It sounds like a cliché I know but it really is for everybody. Some of my most profound and rewarding experiences of sharing yoga have been with people with limited mobility or energy. At it’s root yoga is about focusing the mind, and in this age of constant distraction who wouldn’t benefit from that?! If you can breath you can do yoga. I encourage all new students to try different teachers and styles until they find one that resonates for them.

Come with a sense of humour and an open mind. I still feel like a beginner. My ideas and thinking about the tradition are constantly challenged when I go to workshops and visit new teachers, the tradition and teachings are so vast it can sometimes feel overwhelming, I know enough to know I don’t know a lot. Zen Buddhism talks about ’Shoshin’ or ‘beginner’s mind’ and I think this is a big part of practicing yoga, it teaches us to stay open both physically and mentally as we get older. I feel I’m moving into a new phase in my life and my practice where I’m beginning to explore the more subtle aspects of yoga and it’s philosophy, this feels exciting and challenging for someone raised a spiritual sceptic!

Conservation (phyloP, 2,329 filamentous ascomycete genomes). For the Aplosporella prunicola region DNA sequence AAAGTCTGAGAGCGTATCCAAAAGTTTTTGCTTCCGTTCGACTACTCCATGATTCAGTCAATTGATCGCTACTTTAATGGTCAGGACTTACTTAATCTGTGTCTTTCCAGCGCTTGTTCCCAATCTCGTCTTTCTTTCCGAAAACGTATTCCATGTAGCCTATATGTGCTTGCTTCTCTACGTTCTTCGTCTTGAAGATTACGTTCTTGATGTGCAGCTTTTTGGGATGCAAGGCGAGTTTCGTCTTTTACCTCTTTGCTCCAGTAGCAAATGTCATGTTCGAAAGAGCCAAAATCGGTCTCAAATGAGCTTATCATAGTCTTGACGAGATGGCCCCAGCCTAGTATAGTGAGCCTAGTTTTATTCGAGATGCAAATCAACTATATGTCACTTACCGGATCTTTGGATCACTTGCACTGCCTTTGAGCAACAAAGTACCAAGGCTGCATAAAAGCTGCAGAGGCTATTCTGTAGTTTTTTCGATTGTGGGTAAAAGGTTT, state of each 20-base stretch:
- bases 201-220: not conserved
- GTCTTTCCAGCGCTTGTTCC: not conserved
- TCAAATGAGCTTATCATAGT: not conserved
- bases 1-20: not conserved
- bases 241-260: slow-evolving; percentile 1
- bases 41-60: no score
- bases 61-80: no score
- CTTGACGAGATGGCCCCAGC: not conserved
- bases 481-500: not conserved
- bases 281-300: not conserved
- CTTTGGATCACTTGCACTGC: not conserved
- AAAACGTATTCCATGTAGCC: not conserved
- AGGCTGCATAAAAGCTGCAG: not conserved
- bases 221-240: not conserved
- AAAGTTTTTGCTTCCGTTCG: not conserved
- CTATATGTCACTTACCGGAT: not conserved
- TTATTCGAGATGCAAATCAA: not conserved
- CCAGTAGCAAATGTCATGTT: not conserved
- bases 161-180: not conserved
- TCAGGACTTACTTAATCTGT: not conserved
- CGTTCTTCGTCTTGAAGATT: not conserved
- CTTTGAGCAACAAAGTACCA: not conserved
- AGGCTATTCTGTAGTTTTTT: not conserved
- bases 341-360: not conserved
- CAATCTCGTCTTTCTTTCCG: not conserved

Nicola still inspires me with her dedication and rigour in her practice, Angus Ford Robertson at Battersea Yoga is also someone who really inspired my practice early on. I’m also inspired by teachers who challenge our understanding of what yoga is and how we think about it today such as Peter Blackaby and Amy Matthews. I’m always reading and listening to different teachers from different traditions and backgrounds and some of my favourites are Eckhart Tolle, Jack Kornfield and Michael Stone. I try to integrate some of these different teachings into my classes so that people who come along can take the lessons of yoga off the mat and out into the rest of their lives. This is where I’ve had the most benefit over the years. Teaching for me is just a continuation of my practice, sharing what I’ve learnt and how it’s helped me.